Interdependent utilities: How social ranking affects choice behavior

         Abstract: Organization in hierarchical dominance structures is prevalent in animal societies, so a strong preference for higher positions in social ranking is likely to be an important motivation of human social and economic behavior. This preference is also likely to influence the way in which we evaluate our outcome and the outcome of others, and finally the way we choose. In our experiment participants choose among lotteries with different levels of risk, and can observe the choice that others have made. Results show that the relative weight of gains and losses is the opposite in the private and social domain. For private outcomes, experience and anticipation of losses loom larger than gains, whereas in the social domain, gains loom larger than losses, as indexed by subjective emotional evaluations and physiological responses. We propose a theoretical model (interdependent utilities), predicting the implication of this effect for choice behavior. The relatively larger weight assigned to social gains strongly affects choices, inducing complementary behavior: faced with a weaker competitor, participants adopt a more risky and dominant behavior.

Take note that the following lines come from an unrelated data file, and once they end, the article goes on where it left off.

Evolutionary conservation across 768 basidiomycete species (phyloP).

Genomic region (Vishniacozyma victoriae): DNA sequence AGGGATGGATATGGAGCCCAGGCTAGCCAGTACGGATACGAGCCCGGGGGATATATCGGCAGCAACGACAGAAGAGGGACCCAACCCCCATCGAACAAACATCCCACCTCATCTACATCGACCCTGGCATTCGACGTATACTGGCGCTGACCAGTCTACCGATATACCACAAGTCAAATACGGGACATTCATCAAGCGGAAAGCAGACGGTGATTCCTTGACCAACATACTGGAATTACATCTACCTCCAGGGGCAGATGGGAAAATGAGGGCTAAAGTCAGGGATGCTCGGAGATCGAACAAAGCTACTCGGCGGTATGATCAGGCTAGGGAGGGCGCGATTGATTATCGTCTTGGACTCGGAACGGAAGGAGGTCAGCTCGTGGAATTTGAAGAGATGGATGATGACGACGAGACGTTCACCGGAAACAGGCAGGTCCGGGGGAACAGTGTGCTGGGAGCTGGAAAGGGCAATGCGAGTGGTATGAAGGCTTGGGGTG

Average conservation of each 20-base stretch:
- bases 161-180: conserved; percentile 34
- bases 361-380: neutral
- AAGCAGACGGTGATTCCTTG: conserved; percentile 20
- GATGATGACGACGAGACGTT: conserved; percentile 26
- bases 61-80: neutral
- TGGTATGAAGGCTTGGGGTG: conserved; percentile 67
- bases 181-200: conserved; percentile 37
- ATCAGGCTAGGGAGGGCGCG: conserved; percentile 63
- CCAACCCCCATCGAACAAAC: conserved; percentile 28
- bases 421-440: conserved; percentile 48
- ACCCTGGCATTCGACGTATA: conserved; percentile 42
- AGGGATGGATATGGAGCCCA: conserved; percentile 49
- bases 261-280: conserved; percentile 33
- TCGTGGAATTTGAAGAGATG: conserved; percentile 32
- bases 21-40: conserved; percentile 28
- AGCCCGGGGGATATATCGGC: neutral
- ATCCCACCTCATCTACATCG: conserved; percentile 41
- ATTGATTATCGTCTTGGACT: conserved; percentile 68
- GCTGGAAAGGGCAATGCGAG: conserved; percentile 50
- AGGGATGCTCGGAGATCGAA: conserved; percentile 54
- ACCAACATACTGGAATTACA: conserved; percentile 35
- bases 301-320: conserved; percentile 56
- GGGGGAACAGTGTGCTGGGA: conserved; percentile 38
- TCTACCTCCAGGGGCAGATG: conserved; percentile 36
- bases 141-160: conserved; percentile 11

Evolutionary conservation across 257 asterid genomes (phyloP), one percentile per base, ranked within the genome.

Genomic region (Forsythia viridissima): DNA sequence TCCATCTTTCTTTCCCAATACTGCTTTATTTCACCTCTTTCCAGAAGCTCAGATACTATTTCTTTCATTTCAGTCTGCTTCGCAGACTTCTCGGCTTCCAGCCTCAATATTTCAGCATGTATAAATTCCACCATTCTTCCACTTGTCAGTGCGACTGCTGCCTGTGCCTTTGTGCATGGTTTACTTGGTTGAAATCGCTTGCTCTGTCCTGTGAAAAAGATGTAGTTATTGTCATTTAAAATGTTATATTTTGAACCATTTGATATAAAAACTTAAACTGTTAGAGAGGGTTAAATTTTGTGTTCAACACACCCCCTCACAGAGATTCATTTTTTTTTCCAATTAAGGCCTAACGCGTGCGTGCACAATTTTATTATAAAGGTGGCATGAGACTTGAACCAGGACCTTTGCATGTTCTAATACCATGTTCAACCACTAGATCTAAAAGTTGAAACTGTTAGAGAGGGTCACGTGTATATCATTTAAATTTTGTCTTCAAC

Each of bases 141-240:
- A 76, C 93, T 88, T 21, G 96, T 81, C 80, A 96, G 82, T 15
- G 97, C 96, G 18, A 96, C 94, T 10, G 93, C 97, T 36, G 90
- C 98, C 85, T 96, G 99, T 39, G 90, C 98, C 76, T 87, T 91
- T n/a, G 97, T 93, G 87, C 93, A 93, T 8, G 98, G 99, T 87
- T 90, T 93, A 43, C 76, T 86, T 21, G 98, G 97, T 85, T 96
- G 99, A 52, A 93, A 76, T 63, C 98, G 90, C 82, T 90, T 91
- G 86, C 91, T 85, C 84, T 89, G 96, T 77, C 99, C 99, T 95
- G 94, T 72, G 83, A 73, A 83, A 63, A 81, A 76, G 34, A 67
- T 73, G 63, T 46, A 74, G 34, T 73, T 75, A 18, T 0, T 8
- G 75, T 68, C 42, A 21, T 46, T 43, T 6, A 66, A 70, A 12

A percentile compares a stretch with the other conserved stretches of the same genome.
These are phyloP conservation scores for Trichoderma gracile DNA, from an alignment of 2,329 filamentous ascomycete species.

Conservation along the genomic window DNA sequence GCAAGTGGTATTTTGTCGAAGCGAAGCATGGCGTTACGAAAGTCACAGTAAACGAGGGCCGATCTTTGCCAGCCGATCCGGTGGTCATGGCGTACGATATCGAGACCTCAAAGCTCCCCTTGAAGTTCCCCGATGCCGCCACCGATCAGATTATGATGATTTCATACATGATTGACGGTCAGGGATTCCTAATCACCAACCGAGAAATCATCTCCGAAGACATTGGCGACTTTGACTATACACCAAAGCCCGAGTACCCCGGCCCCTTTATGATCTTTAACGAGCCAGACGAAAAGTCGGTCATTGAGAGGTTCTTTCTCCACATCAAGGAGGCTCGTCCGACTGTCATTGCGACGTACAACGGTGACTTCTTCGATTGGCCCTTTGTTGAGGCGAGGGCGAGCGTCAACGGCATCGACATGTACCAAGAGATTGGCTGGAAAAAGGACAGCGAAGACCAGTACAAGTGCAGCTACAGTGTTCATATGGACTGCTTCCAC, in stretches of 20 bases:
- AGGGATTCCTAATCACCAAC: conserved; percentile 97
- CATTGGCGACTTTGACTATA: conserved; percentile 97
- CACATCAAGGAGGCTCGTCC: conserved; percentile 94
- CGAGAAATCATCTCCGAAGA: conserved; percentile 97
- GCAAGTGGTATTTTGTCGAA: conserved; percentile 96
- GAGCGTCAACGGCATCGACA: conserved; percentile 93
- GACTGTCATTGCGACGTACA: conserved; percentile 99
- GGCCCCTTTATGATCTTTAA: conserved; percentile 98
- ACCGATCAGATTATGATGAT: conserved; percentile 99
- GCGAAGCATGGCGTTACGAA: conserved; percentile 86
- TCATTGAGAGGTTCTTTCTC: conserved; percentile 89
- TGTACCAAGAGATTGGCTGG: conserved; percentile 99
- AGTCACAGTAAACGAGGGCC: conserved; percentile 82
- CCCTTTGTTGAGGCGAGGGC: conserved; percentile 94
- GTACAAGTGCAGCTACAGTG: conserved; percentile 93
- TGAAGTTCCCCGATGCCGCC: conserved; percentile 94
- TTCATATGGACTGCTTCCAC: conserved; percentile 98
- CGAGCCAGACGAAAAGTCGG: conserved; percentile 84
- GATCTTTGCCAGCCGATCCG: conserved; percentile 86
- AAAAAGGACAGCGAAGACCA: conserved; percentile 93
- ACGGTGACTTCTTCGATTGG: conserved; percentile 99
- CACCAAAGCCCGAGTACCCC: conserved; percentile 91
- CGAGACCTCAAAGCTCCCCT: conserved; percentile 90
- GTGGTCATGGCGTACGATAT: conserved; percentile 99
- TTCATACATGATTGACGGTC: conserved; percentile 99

Dual or Unitary System? Two Alternative Models of Decision-Making

       Abstract: In recent years, a lively debate in Neuroeconomics has focused on what appears to be a fundamental question: is the brain a unitary system, or a dual system? We are still far from a consensus view. Evidence is accumulating supporting both sides of the debate. A reason for the difficulty in reaching a convincing solution is that we do not yet have a clear theoretical model for either position. Here we review the basic elements and potential building blocks for such theories. Our sources are in large measure from classical decision theory and game theory.

  

Neuroeconomics: What have we found, and what should we search for

       Abstract: Neuroeconomics is an interdisciplinary field which is less than twenty years old. Its original program was to provide a test for a large number of competitive theories of decision making. It has in part realized this program, and we review the main findings here. But its results are also posing the need for a new theoretical unifying framework. We outline the main conclusions, and a possible line of future research.